High road toll a blow
Numerous deaths and injuries related to road accidents over the past three days, almost half way into the extra holidays during the Songkran festival, once again attest to the fact the government's approach to tackling the road toll is of no use.
According to a sub-committee for prevention and reduction of road accidents, 54 people were killed and 373 injured in 388 crashes on Monday, the third day of the designated seven-day period during special holidays for Songkran when the government steps up efforts to cut down accident rates.
The other seven-day period is during new year when a large number of people typically embark on travel to visit families or take a holiday. The period is also dubbed as the "dangerous seven days,'' when what is supposed to be a time for joyful family gatherings ends up in tragedy. It has been a tough challenge to beat for every government for decades as Thailand ranks as one of the countries with the highest road deaths.
The total deaths over the past three days are reported at 110, with over 1,000 injuries. It should be noted that the majority of those killed in the crashes are people of working age. It's likely that accident and death rates -- like in previous years -- will not change much when the designated period ends on April 16. But the monitoring should be extended to April 18, a Sunday, the actual date when the exodus comes to an end.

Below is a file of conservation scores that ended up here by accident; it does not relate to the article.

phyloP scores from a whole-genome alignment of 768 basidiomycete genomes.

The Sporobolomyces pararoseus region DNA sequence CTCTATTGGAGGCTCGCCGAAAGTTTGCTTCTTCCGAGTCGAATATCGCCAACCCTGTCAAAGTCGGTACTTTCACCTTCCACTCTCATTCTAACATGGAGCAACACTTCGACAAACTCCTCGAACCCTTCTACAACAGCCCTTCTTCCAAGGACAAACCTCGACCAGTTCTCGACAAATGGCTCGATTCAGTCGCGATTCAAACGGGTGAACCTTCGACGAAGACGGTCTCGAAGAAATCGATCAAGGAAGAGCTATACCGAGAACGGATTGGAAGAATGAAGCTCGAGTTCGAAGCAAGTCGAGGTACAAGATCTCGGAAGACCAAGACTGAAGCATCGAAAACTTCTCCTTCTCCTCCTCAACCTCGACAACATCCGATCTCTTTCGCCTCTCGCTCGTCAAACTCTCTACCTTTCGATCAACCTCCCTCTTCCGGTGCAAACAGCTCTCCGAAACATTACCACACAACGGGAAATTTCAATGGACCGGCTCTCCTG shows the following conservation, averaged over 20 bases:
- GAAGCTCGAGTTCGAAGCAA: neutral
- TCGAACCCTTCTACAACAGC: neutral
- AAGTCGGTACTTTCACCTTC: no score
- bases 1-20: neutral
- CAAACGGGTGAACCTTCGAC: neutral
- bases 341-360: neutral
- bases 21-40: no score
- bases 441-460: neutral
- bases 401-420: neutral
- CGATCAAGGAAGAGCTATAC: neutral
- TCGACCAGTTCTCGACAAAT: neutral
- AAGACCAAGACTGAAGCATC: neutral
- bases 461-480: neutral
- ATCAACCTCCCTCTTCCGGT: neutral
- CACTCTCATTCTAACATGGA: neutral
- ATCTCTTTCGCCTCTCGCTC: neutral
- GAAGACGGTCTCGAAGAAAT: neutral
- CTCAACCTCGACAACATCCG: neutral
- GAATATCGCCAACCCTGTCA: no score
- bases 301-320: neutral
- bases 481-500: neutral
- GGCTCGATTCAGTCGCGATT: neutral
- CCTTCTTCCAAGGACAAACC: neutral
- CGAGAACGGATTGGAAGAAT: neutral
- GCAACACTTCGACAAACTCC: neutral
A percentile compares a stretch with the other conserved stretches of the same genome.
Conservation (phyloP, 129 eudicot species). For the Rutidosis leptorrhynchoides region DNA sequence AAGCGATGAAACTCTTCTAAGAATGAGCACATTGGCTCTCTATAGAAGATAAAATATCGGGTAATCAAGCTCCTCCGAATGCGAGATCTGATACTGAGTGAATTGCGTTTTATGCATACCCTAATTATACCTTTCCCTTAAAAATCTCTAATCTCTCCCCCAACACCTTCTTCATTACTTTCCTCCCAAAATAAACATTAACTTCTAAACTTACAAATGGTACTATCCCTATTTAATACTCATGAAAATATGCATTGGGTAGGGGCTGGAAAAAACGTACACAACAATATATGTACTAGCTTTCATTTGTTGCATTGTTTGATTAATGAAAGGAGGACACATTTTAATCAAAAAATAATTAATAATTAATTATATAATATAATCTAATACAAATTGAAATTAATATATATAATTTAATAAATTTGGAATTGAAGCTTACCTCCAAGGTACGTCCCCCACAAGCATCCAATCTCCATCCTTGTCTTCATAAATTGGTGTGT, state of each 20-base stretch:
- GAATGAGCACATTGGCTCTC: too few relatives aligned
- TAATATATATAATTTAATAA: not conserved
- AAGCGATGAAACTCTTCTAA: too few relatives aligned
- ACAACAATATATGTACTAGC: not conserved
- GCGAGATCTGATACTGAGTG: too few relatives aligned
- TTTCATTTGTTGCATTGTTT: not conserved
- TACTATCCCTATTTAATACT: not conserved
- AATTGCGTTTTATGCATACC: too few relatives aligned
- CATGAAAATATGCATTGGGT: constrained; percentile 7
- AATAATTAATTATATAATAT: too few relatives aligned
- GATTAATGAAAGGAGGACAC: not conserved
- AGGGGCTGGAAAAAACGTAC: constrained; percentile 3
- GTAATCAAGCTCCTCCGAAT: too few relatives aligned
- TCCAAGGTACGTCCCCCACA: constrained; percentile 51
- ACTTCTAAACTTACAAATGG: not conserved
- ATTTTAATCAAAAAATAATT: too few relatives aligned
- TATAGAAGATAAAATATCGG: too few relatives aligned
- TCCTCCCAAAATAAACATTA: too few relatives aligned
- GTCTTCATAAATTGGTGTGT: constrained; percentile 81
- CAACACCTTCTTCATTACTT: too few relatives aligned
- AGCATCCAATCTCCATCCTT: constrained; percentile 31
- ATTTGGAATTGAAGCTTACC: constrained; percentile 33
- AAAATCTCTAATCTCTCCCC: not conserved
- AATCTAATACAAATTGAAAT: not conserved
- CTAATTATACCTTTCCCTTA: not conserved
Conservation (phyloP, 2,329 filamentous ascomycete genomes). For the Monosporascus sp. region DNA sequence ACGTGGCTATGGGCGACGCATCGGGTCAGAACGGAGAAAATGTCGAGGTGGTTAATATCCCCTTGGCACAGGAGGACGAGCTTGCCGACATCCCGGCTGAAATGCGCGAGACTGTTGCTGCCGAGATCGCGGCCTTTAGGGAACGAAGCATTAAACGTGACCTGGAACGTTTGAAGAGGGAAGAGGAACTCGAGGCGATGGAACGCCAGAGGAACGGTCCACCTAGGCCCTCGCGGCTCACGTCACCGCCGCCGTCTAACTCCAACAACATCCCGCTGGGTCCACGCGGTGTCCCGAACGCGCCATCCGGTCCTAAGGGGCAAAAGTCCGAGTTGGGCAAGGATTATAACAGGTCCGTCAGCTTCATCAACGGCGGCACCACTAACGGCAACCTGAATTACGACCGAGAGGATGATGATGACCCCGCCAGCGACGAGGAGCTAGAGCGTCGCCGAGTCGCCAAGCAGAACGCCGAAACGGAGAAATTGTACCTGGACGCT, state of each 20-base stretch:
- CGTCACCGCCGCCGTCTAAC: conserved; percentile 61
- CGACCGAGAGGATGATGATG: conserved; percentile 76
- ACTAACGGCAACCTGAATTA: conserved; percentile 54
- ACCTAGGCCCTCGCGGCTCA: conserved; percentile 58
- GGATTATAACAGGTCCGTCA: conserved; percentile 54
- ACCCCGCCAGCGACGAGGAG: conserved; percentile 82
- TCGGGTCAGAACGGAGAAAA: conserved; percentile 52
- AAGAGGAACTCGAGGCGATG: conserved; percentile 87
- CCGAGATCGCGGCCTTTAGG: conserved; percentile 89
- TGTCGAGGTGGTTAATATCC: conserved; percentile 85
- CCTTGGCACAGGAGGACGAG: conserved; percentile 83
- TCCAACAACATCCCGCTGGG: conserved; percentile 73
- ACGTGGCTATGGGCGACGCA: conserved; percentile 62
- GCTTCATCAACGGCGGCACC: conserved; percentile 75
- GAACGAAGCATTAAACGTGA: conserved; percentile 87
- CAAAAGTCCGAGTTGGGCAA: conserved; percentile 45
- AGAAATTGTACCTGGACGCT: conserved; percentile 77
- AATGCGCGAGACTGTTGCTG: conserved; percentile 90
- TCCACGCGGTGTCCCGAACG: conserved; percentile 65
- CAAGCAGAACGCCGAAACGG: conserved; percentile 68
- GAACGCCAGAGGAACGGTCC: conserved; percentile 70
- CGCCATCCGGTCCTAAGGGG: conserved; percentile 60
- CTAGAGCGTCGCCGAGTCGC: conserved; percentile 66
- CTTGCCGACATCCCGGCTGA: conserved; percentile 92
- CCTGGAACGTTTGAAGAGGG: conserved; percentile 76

Also similar to previous years, high accidents rates have been reported for motorcycles, which account for more than 87% of the crashes, followed by pickups and cars. Reckless driving and driving under influence remain the top accident causes this year. On April 10 alone, police filed charges against more than 58,700 motorists.
Earlier this month, the government said 80,000 police would be sent along motorways nationwide during April 10-16 with the aim of reducing road accidents and casualties by at least 5% over the three-year average of 3,405 accidents and 378 deaths in 2017–2019.
The Royal Thai Police resumed checkpoint operations shortly ahead of the Songkran holidays with the hope that road safety could be boosted. Given de facto travel restrictions as a result of the new Covid-19 outbreak that have seen several provinces declare quarantine for those travelling from Bangkok and high-risk provinces, which have prompted some people to cancel their travel plans, such heavy casualties are indeed a disappointment.
It's known that the poor public transport system in the provinces forces a large number of people to acquire motorcycles which give them more flexibility when travelling. Weak enforcement of traffic laws and regulations allow motorcyclists to be reckless. The state should improve the public transport system in the provinces, making it safe, reliable, efficient, and economical, so people will depend less on private vehicles and motorcycles.
What is needed particularly is comprehensive policy and action plan, and synergy among state agencies and civic groups, to curb road accidents in everyday life.
It's time the government learn from its past failures; it needs more than a one-time effort -- like the designated seven-day period -- to achieve road safety. The key is strenuous efforts with consistent measures and enforcement by the authorities. Only then will cutting the road carnage be possible.
Bangkok Post editorial column
These editorials represent Bangkok Post thoughts about current issues and situations.
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